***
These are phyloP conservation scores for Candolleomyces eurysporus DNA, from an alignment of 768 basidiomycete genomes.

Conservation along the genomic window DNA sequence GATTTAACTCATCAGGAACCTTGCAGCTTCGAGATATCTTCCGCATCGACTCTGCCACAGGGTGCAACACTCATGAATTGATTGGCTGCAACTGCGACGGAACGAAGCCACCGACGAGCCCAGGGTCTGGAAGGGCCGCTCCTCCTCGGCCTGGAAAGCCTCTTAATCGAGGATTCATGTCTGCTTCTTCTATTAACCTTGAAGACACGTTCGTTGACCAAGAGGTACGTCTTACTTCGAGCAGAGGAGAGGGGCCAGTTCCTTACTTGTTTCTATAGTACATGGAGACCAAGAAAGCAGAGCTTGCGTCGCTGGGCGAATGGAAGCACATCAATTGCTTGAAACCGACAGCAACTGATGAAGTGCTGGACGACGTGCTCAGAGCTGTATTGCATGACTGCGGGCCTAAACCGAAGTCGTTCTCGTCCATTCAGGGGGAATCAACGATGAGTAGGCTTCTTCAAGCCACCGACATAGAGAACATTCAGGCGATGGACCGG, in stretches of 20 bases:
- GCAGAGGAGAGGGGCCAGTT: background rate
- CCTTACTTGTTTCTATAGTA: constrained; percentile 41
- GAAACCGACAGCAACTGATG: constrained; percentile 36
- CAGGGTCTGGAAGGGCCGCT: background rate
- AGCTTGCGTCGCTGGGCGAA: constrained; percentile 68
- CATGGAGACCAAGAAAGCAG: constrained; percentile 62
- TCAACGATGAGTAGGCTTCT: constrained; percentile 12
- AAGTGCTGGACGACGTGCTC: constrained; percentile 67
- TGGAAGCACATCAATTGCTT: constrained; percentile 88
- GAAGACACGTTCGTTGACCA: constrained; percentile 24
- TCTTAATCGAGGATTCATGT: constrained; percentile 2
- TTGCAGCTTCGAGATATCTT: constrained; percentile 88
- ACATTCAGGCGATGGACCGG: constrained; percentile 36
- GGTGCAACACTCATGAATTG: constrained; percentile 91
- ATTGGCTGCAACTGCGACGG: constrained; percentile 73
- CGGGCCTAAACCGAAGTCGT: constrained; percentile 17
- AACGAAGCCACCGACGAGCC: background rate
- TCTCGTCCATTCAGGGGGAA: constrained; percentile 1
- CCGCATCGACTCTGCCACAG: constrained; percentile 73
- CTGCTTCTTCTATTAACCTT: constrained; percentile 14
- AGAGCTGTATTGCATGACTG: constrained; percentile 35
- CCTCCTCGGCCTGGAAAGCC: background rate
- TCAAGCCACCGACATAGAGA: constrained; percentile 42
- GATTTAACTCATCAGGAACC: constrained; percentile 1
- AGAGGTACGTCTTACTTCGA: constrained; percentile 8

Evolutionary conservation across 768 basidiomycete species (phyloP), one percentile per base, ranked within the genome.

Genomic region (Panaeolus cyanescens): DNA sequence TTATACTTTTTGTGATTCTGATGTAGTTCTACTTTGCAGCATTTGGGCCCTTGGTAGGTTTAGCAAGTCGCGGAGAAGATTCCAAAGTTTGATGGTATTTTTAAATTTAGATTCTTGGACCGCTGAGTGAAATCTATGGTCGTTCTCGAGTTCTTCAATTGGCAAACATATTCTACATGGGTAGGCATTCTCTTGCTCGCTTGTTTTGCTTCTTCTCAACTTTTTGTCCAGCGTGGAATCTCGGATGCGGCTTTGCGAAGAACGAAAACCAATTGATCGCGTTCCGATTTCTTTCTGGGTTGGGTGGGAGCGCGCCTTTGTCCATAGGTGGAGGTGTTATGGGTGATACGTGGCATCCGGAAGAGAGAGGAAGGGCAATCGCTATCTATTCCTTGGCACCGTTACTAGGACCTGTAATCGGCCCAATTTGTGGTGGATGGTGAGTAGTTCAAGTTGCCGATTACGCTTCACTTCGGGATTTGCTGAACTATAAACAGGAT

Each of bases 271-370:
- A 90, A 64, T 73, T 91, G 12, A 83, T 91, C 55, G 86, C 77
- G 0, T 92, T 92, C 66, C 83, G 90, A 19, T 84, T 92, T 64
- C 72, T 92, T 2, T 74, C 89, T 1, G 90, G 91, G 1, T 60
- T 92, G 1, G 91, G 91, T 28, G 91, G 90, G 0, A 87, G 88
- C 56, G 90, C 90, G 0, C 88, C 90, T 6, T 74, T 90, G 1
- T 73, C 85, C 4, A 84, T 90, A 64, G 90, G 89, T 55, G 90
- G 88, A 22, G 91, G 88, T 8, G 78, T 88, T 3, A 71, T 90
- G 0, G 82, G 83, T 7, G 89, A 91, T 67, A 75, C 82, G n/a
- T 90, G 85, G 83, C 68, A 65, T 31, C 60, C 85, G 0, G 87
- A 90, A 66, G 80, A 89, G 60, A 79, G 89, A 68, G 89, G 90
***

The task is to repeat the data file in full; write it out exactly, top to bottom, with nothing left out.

These are phyloP conservation scores for Candolleomyces eurysporus DNA, from an alignment of 768 basidiomycete genomes.

Conservation along the genomic window DNA sequence GATTTAACTCATCAGGAACCTTGCAGCTTCGAGATATCTTCCGCATCGACTCTGCCACAGGGTGCAACACTCATGAATTGATTGGCTGCAACTGCGACGGAACGAAGCCACCGACGAGCCCAGGGTCTGGAAGGGCCGCTCCTCCTCGGCCTGGAAAGCCTCTTAATCGAGGATTCATGTCTGCTTCTTCTATTAACCTTGAAGACACGTTCGTTGACCAAGAGGTACGTCTTACTTCGAGCAGAGGAGAGGGGCCAGTTCCTTACTTGTTTCTATAGTACATGGAGACCAAGAAAGCAGAGCTTGCGTCGCTGGGCGAATGGAAGCACATCAATTGCTTGAAACCGACAGCAACTGATGAAGTGCTGGACGACGTGCTCAGAGCTGTATTGCATGACTGCGGGCCTAAACCGAAGTCGTTCTCGTCCATTCAGGGGGAATCAACGATGAGTAGGCTTCTTCAAGCCACCGACATAGAGAACATTCAGGCGATGGACCGG, in stretches of 20 bases:
- GCAGAGGAGAGGGGCCAGTT: background rate
- CCTTACTTGTTTCTATAGTA: constrained; percentile 41
- GAAACCGACAGCAACTGATG: constrained; percentile 36
- CAGGGTCTGGAAGGGCCGCT: background rate
- AGCTTGCGTCGCTGGGCGAA: constrained; percentile 68
- CATGGAGACCAAGAAAGCAG: constrained; percentile 62
- TCAACGATGAGTAGGCTTCT: constrained; percentile 12
- AAGTGCTGGACGACGTGCTC: constrained; percentile 67
- TGGAAGCACATCAATTGCTT: constrained; percentile 88
- GAAGACACGTTCGTTGACCA: constrained; percentile 24
- TCTTAATCGAGGATTCATGT: constrained; percentile 2
- TTGCAGCTTCGAGATATCTT: constrained; percentile 88
- ACATTCAGGCGATGGACCGG: constrained; percentile 36
- GGTGCAACACTCATGAATTG: constrained; percentile 91
- ATTGGCTGCAACTGCGACGG: constrained; percentile 73
- CGGGCCTAAACCGAAGTCGT: constrained; percentile 17
- AACGAAGCCACCGACGAGCC: background rate
- TCTCGTCCATTCAGGGGGAA: constrained; percentile 1
- CCGCATCGACTCTGCCACAG: constrained; percentile 73
- CTGCTTCTTCTATTAACCTT: constrained; percentile 14
- AGAGCTGTATTGCATGACTG: constrained; percentile 35
- CCTCCTCGGCCTGGAAAGCC: background rate
- TCAAGCCACCGACATAGAGA: constrained; percentile 42
- GATTTAACTCATCAGGAACC: constrained; percentile 1
- AGAGGTACGTCTTACTTCGA: constrained; percentile 8

Evolutionary conservation across 768 basidiomycete species (phyloP), one percentile per base, ranked within the genome.

Genomic region (Panaeolus cyanescens): DNA sequence TTATACTTTTTGTGATTCTGATGTAGTTCTACTTTGCAGCATTTGGGCCCTTGGTAGGTTTAGCAAGTCGCGGAGAAGATTCCAAAGTTTGATGGTATTTTTAAATTTAGATTCTTGGACCGCTGAGTGAAATCTATGGTCGTTCTCGAGTTCTTCAATTGGCAAACATATTCTACATGGGTAGGCATTCTCTTGCTCGCTTGTTTTGCTTCTTCTCAACTTTTTGTCCAGCGTGGAATCTCGGATGCGGCTTTGCGAAGAACGAAAACCAATTGATCGCGTTCCGATTTCTTTCTGGGTTGGGTGGGAGCGCGCCTTTGTCCATAGGTGGAGGTGTTATGGGTGATACGTGGCATCCGGAAGAGAGAGGAAGGGCAATCGCTATCTATTCCTTGGCACCGTTACTAGGACCTGTAATCGGCCCAATTTGTGGTGGATGGTGAGTAGTTCAAGTTGCCGATTACGCTTCACTTCGGGATTTGCTGAACTATAAACAGGAT

Each of bases 271-370:
- A 90, A 64, T 73, T 91, G 12, A 83, T 91, C 55, G 86, C 77
- G 0, T 92, T 92, C 66, C 83, G 90, A 19, T 84, T 92, T 64
- C 72, T 92, T 2, T 74, C 89, T 1, G 90, G 91, G 1, T 60
- T 92, G 1, G 91, G 91, T 28, G 91, G 90, G 0, A 87, G 88
- C 56, G 90, C 90, G 0, C 88, C 90, T 6, T 74, T 90, G 1
- T 73, C 85, C 4, A 84, T 90, A 64, G 90, G 89, T 55, G 90
- G 88, A 22, G 91, G 88, T 8, G 78, T 88, T 3, A 71, T 90
- G 0, G 82, G 83, T 7, G 89, A 91, T 67, A 75, C 82, G n/a
- T 90, G 85, G 83, C 68, A 65, T 31, C 60, C 85, G 0, G 87
- A 90, A 66, G 80, A 89, G 60, A 79, G 89, A 68, G 89, G 90